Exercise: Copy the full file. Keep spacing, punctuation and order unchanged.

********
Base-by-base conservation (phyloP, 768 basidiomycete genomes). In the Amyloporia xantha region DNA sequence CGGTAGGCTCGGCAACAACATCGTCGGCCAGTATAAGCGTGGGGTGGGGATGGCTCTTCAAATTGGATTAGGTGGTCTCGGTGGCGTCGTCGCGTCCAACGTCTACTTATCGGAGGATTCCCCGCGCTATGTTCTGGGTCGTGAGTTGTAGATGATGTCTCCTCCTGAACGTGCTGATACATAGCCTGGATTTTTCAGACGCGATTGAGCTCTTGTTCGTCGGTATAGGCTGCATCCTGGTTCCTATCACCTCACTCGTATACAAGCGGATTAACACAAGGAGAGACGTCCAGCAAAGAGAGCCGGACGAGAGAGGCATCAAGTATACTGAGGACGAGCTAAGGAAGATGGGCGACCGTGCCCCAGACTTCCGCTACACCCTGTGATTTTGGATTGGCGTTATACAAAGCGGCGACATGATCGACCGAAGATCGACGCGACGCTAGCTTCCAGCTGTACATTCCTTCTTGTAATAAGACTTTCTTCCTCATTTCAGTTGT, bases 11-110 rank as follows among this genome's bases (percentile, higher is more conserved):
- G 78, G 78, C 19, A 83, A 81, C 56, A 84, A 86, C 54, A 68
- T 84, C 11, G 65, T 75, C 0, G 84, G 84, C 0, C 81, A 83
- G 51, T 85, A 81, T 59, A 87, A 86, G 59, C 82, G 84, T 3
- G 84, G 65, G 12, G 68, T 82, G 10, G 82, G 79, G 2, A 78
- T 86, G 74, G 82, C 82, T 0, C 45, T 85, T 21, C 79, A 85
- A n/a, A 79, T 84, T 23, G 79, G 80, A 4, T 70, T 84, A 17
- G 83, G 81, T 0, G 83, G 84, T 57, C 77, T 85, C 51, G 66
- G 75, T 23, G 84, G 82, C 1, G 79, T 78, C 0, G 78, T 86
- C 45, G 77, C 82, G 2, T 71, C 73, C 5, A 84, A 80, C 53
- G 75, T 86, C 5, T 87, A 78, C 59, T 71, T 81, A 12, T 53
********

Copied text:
Base-by-base conservation (phyloP, 768 basidiomycete genomes). In the Amyloporia xantha region DNA sequence CGGTAGGCTCGGCAACAACATCGTCGGCCAGTATAAGCGTGGGGTGGGGATGGCTCTTCAAATTGGATTAGGTGGTCTCGGTGGCGTCGTCGCGTCCAACGTCTACTTATCGGAGGATTCCCCGCGCTATGTTCTGGGTCGTGAGTTGTAGATGATGTCTCCTCCTGAACGTGCTGATACATAGCCTGGATTTTTCAGACGCGATTGAGCTCTTGTTCGTCGGTATAGGCTGCATCCTGGTTCCTATCACCTCACTCGTATACAAGCGGATTAACACAAGGAGAGACGTCCAGCAAAGAGAGCCGGACGAGAGAGGCATCAAGTATACTGAGGACGAGCTAAGGAAGATGGGCGACCGTGCCCCAGACTTCCGCTACACCCTGTGATTTTGGATTGGCGTTATACAAAGCGGCGACATGATCGACCGAAGATCGACGCGACGCTAGCTTCCAGCTGTACATTCCTTCTTGTAATAAGACTTTCTTCCTCATTTCAGTTGT, bases 11-110 rank as follows among this genome's bases (percentile, higher is more conserved):
- G 78, G 78, C 19, A 83, A 81, C 56, A 84, A 86, C 54, A 68
- T 84, C 11, G 65, T 75, C 0, G 84, G 84, C 0, C 81, A 83
- G 51, T 85, A 81, T 59, A 87, A 86, G 59, C 82, G 84, T 3
- G 84, G 65, G 12, G 68, T 82, G 10, G 82, G 79, G 2, A 78
- T 86, G 74, G 82, C 82, T 0, C 45, T 85, T 21, C 79, A 85
- A n/a, A 79, T 84, T 23, G 79, G 80, A 4, T 70, T 84, A 17
- G 83, G 81, T 0, G 83, G 84, T 57, C 77, T 85, C 51, G 66
- G 75, T 23, G 84, G 82, C 1, G 79, T 78, C 0, G 78, T 86
- C 45, G 77, C 82, G 2, T 71, C 73, C 5, A 84, A 80, C 53
- G 75, T 86, C 5, T 87, A 78, C 59, T 71, T 81, A 12, T 53